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Brave Girl in Scotland- Traveling to Aberdeen: A Four Part Adventure

Part 1: Orange County

My absolute favorite way to fly in and out of Southern California is through John Wayne Airport (Side note: if it is possible to fly through Long Beach, even better, but since most of my travel never crosses that tiny airport, my first preference is SNA.) LAX is the worst thing to happen to an airport, and starts all travel with a tremendous amount of stress, because getting there, then getting through the constant traffic that surrounds it, will put you on edge. Then you get inside and realize just how long the lines are, how many people are crammed into one place demanding to be given attention first, and it just gets worse and worse.

Orange County airport is different. It’s small, and mostly domestic, with minimal lines and an easy terminal to navigate.

I’ve spent the last ten years of my adult life moving around. Since I was 18, I’ve moved a grand total of 15 times. Fifteen moves in the last decade. At this point, I don’t think it’s even a surprise to my family when I announce that I’ve decided to do something different, to move somewhere new.

When I was preparing for my move to Aberdeen (my fifteenth), people kept asking me who was going with me. I was confused by this question, mostly because at this point in my life, I’ve moved so often and traveled by myself so frequently, that it doesn’t even occur to me to have anyone else there. My family is incredibly supportive, and my mom in particular has helped me move more times than I can count, but even she has her limits, and I very much doubted she’d want to make the two day journey to Aberdeen just to move me into a dorm. (I was right, and we both laughed about this when I mentioned it to her.)

I knew my parents were going to drop me off at the airport, but when people asked me if they were flying with me, I’d jokingly told them that I wasn’t even sure my parents would park. “They’ll probably pull up to the curb and say have a nice flight,” and that would be that. It was a goodbye I was familiar with, and the thought of it didn’t bother me in the slightest.

In reality, I knew better. My parents did park, and they even walked inside with me to check in. We said our goodbyes in front of the security line (how those TSA officers can still smile after seeing goodbyes all day is beyond me), and after several hugs and a couple of jokes about crying, I was off.

The thing I love about John Wayne, is this: I have TSA Precheck, and in a place like John Wayne, it really makes a difference. I walked right to the front of the Prechcek line, and by the time my parents had hit the doors to the parking garage, not twenty yards from where we had said goodbye, I was through security and on my way to my gate. It was just that easy.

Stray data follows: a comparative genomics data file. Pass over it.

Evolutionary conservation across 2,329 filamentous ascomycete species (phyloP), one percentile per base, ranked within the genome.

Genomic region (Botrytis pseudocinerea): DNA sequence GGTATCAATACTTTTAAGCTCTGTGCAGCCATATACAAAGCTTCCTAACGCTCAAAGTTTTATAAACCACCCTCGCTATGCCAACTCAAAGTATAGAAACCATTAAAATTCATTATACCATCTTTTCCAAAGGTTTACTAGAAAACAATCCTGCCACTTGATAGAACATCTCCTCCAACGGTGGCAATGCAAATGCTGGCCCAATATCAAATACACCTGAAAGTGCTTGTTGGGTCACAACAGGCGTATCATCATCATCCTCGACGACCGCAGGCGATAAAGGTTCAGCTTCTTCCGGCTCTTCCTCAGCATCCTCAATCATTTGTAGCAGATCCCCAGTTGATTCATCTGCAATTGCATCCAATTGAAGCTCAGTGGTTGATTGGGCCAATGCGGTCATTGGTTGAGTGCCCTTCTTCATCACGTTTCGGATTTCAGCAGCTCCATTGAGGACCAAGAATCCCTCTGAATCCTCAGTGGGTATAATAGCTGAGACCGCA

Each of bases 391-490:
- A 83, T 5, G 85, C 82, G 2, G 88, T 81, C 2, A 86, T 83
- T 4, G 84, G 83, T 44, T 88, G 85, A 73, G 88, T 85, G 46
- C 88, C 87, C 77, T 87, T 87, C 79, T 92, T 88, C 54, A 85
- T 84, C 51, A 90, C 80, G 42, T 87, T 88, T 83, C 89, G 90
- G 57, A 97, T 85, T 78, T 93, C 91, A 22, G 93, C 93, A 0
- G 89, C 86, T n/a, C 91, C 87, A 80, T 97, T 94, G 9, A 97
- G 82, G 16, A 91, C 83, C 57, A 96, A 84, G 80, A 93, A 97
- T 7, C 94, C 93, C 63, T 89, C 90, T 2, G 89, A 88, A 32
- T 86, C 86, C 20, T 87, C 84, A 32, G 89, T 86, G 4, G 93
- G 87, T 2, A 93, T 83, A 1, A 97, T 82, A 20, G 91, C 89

To be fair, it’s not always that quick, but it is more often than not.

My first flight was to San Francisco and most of that flight was spent chatting with the lovely gentleman next to me. The plane was small, only two seats on either side of the plane type of layout, and the hour went racing by. We landed smoothly and I was off the plane in a matter of minutes. I had a lot of stress beforehand about seats assignments, since I hadn’t been able to book seats on two of my three flights, but I worried for nothing. My flight to SFO was great and I had a nice window seat which allowed me one last look at Orange County.

Goodbye Southern California!
My winter boots that I had to travel in. In August. From California.

Part 2: San Francisco

The Race to the Runway

Coming into land, we seemed to be in a race with this Southwest flight for the runway. It was a close call.

I landed in SFO around two in the afternoon. I was fortunate enough to be near the front of the plane, which meant I got to de-board quickly, and within moments I was heading out of the terminal. I discovered that the international terminal was actually a bit of a distance away, and that because of the nature of my flights, I’d need to go back through security again. This was fine, as I was still in the US and my precheck still counted for something.

After finding someone who could confirm for me that I did not need to pick up my bag and recheck it in in the international terminal, I made my way over. My first flight was on Alaska, an airline I am very familiar with and that I love. This next flight, the one that was going to carry me across North America and Atlantic Ocean, was on Thomas Cook Airlines. I’d never heard of them before booking, but I was willing to give them a shot. I found the counter (literally the furthest one in the terminal check in) and hopped in line to get my boarding pass.